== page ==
The New York Times Magazine featured an interview with acclaimed author and illustrator Marjane Satrapi this week. She talks about her new movie, her views on plastic surgery, and how she doesn’t really like the term “graphic novel.”
Here’s an excerpt:
You’ve just turned your acclaimed series of graphic novels into a full-length animated film, “Persepolis,” an oddly charming tale about the brutal subject of growing up in Iran during the Islamic revolution. Would you still describe yourself mainly as a graphic novelist? I don’t very much like this term of graphic novel. I think they made up this term for the bourgeoisie not to be scared of comics. Like, Oh, this is the kind of comics you can read.
The problem with the phrase “graphic novel” is that it sounds as if it’s referring to a book with X-rated or at least overly explicit content. Exactly. Chris Ware said something great. He said when he hears the term graphic novel, it makes him think of “Lady Chatterley’s Lover.”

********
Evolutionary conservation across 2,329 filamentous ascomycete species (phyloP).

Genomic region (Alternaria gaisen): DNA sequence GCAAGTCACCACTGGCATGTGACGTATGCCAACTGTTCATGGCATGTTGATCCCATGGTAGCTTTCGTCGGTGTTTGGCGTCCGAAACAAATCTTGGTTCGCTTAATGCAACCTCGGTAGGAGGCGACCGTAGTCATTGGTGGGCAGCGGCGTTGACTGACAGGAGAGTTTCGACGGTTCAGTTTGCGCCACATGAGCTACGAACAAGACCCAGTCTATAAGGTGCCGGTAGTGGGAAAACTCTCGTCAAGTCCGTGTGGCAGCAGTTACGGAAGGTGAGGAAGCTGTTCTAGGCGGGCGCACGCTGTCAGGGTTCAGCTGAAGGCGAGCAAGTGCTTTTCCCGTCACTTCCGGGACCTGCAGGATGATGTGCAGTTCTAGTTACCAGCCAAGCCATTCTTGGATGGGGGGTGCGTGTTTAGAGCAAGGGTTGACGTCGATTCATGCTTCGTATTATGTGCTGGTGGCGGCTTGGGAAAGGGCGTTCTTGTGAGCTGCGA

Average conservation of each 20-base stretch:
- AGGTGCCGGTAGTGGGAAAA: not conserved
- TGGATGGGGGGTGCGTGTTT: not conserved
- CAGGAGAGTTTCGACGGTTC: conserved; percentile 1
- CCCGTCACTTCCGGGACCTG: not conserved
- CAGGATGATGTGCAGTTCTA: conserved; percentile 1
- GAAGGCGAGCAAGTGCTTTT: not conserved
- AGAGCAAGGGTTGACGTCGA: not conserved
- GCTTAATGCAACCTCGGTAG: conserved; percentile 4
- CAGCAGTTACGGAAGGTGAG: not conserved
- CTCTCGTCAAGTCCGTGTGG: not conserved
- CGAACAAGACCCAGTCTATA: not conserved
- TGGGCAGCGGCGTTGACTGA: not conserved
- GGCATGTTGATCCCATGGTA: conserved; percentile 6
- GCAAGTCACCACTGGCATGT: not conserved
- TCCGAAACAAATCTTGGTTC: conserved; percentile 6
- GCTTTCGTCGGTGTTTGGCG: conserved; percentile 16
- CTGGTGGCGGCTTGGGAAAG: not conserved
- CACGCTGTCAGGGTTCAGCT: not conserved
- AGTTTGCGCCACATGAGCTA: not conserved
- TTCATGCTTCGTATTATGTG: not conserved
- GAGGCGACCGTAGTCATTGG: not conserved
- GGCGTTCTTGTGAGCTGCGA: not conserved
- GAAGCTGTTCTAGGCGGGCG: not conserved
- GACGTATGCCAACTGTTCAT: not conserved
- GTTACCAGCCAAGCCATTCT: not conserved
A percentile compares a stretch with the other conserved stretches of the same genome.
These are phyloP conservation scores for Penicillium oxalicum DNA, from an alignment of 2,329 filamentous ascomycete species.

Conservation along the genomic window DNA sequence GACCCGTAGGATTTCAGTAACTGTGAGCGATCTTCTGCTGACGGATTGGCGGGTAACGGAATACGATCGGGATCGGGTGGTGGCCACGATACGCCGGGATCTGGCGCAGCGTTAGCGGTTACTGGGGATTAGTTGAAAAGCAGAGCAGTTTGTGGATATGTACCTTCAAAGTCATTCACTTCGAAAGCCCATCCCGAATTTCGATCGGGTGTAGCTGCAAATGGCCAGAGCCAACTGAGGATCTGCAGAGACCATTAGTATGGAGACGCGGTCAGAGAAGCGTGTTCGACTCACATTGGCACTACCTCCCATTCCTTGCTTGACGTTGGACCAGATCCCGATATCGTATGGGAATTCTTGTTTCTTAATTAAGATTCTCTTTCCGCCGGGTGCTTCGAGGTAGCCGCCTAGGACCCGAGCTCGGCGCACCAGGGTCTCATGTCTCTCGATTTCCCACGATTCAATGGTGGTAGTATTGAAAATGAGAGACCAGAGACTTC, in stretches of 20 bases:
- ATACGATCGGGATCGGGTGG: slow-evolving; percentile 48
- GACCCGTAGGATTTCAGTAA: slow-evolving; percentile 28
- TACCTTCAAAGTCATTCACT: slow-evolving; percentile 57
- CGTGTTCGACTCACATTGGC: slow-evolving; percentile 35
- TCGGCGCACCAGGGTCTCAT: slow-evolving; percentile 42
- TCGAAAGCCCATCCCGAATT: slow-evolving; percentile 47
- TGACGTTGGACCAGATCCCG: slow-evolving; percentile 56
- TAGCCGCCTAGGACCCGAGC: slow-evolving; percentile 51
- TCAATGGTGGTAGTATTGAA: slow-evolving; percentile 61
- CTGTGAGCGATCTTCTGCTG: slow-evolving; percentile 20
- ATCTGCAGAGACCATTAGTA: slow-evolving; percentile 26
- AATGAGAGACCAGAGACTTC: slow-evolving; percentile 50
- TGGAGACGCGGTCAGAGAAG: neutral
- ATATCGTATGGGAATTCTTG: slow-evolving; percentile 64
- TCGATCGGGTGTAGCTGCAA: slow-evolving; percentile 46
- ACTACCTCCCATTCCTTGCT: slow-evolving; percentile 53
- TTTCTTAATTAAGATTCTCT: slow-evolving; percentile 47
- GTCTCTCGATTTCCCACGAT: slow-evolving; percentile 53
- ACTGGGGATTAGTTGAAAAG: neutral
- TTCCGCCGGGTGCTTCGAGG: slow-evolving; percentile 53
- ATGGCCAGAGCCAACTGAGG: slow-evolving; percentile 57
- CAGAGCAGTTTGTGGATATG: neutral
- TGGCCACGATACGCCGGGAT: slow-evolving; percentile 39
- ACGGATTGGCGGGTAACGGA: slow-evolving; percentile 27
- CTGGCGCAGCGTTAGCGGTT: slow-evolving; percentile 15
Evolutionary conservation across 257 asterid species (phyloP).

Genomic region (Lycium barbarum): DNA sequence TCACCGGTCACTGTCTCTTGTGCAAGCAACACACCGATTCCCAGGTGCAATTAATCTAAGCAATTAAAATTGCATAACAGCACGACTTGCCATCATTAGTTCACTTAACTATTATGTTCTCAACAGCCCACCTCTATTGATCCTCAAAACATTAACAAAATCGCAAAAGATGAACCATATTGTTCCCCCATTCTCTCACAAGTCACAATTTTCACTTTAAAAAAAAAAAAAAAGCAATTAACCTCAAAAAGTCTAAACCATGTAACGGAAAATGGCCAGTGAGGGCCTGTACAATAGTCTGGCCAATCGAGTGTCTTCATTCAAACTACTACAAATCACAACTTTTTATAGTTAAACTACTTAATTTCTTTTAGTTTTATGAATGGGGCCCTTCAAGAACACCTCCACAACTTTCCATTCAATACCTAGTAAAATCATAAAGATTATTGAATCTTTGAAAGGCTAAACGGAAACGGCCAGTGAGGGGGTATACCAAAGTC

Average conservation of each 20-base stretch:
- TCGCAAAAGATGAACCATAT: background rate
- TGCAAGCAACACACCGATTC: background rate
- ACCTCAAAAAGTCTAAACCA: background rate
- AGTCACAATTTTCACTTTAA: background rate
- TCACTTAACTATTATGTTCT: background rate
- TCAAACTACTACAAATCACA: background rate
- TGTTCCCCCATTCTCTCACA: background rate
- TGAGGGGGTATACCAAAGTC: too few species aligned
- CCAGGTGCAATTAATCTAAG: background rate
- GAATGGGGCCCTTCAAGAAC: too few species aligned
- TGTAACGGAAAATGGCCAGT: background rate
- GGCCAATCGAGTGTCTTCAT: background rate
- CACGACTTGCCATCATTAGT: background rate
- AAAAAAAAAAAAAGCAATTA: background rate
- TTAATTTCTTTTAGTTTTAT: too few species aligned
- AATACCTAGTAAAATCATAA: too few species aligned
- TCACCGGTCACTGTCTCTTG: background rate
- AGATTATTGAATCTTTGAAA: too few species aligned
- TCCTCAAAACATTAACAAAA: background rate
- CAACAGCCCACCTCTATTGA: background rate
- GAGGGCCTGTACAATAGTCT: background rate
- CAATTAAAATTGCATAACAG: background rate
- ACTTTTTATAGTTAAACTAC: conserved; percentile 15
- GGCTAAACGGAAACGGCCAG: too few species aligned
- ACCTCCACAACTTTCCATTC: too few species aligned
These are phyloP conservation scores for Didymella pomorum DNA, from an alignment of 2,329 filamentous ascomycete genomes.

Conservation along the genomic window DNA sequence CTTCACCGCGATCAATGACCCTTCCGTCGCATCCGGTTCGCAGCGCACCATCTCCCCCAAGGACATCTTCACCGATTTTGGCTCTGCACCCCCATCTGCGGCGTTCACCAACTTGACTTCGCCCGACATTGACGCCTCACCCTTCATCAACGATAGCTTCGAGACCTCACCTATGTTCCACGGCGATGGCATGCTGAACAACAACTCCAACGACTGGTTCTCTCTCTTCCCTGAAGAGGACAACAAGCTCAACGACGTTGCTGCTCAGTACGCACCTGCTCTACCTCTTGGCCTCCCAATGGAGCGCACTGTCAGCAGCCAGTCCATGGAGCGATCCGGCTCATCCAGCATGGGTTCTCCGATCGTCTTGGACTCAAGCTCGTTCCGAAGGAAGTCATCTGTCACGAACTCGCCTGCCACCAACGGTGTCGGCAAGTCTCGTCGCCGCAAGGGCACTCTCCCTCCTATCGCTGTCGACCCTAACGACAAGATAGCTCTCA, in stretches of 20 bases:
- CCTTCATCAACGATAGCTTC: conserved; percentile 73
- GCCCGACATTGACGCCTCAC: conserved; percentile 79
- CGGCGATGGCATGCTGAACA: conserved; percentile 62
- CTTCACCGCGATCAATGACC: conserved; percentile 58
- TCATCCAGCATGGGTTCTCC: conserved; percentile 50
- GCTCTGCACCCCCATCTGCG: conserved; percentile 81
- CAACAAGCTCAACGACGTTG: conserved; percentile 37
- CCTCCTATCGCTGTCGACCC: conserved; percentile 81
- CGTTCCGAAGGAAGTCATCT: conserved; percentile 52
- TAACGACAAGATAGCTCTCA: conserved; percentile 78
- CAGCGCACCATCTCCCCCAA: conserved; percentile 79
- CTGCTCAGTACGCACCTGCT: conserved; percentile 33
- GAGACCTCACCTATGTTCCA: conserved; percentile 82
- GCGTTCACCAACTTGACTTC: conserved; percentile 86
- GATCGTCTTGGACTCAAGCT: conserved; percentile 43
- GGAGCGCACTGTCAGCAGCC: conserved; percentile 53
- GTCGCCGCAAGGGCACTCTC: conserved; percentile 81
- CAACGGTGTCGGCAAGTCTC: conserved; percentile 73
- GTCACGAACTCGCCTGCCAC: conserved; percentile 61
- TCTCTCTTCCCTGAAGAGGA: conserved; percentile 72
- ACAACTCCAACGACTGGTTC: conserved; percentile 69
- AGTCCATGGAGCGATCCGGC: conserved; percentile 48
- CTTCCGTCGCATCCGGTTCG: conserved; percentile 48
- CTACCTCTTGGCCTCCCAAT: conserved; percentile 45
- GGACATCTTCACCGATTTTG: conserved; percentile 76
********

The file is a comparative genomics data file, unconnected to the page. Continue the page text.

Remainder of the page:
Do you think cartoonists have received their artistic due? No. People either like to write or they like to draw. And we like to do both. We’re like the bisexuals of the culture. People don’t have any problem if you are a homosexual or if you are a heterosexual, but if you are a bisexual, they have more of a problem with you.
Read more of the interview here.
Learn more about Marjane here.
See the trailer for “Persepolis” as well as behind-the-scenes snippets here.